FG, World Bank to raise $30m for COVID-19 vaccine plant




Vice President Yemi Osinbajo said Wednesday that Nigeria and the World Bank are collaborating to raise $30 million to finance a vaccine plant.

He stated this during a conference tagged: “The Health Access and Socio-Economic Development Beyond COVID-19: The First Multisectoral Approach to Solution Finding” in Abuja.

The conference was organised by the National Institute for Pharmaceutical Research and Development (NIPRD).

He said the global trend in health had made it critical for Nigeria to establish its own vaccine production facilities.

“Nigeria is in talks with the World Bank’s private lending arm and other lenders to raise about $30 million to help finance a vaccine plant.

“Bio-vaccine Nigeria Limited is chaired by Prof. Oyewale Tomori; 49 per cent of the company is owned by the Nigerian government with the balance held by May and Baker Nigeria PLC and they have plans to begin construction of a plant.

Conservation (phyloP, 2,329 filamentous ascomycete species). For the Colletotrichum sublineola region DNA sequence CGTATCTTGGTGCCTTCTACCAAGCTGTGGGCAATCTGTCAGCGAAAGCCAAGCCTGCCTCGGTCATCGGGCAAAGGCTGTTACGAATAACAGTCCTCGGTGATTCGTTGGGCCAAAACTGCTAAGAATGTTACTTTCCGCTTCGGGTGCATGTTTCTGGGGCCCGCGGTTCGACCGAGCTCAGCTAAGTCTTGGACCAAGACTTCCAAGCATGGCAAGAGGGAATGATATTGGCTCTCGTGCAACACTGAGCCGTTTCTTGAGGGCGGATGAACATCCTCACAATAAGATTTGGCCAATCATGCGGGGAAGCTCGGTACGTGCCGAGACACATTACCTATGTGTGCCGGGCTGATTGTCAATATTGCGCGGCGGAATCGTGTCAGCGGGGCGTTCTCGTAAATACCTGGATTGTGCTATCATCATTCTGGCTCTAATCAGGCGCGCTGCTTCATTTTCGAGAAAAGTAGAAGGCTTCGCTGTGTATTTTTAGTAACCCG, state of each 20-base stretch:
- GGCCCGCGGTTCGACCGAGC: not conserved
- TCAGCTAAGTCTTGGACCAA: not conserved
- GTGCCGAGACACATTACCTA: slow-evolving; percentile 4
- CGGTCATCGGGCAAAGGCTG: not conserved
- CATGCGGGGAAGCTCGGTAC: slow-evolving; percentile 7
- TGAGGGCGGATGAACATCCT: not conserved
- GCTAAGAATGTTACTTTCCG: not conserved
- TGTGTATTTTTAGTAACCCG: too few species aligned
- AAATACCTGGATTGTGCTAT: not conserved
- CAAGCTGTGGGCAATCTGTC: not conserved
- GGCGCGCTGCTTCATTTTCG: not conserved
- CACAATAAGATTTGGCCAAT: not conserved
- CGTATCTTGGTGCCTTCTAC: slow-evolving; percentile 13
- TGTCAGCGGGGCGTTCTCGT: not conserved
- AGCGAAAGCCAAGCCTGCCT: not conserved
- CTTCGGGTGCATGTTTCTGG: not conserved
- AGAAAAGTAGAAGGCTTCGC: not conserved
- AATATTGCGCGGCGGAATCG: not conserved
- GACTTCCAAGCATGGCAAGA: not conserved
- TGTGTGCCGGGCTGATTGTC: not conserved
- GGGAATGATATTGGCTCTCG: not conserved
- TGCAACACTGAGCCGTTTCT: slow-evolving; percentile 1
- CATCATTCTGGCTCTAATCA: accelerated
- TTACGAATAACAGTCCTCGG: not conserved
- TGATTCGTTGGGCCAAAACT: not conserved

“I believe in the first quarter of next year; the plant which is supposed to be located in Ota, Ogun state, will initially, we are told, fill and finish, which I’m also told, means importing the raw materials for the vaccines and then packaging them for distribution.

“Some South African companies are already involved in doing exactly that. I believe Aspen Pharmacare and Belvac Institute operate similar facilities.

“Full manufacturing, we are told, is expected to follow in the coming months or years. I am not entirely certain when.

“So, it is evident that the way forward is more funding for healthcare and research for innovators to develop solutions in pharmaceuticals and medical consumables.’’

The vice president said that by the discussion he had with NIPRD director-general, Dr Obi Adigwe, he was inspired by the potential and the kind of support that the pharmaceutical industry and research agencies would require.

Osinbajo said the federal government had established the Healthcare Sector Intervention Fund Facility which had disbursed N76.9 billion, about $185 million, to finance the acquisition and installation of critical medical care equipment.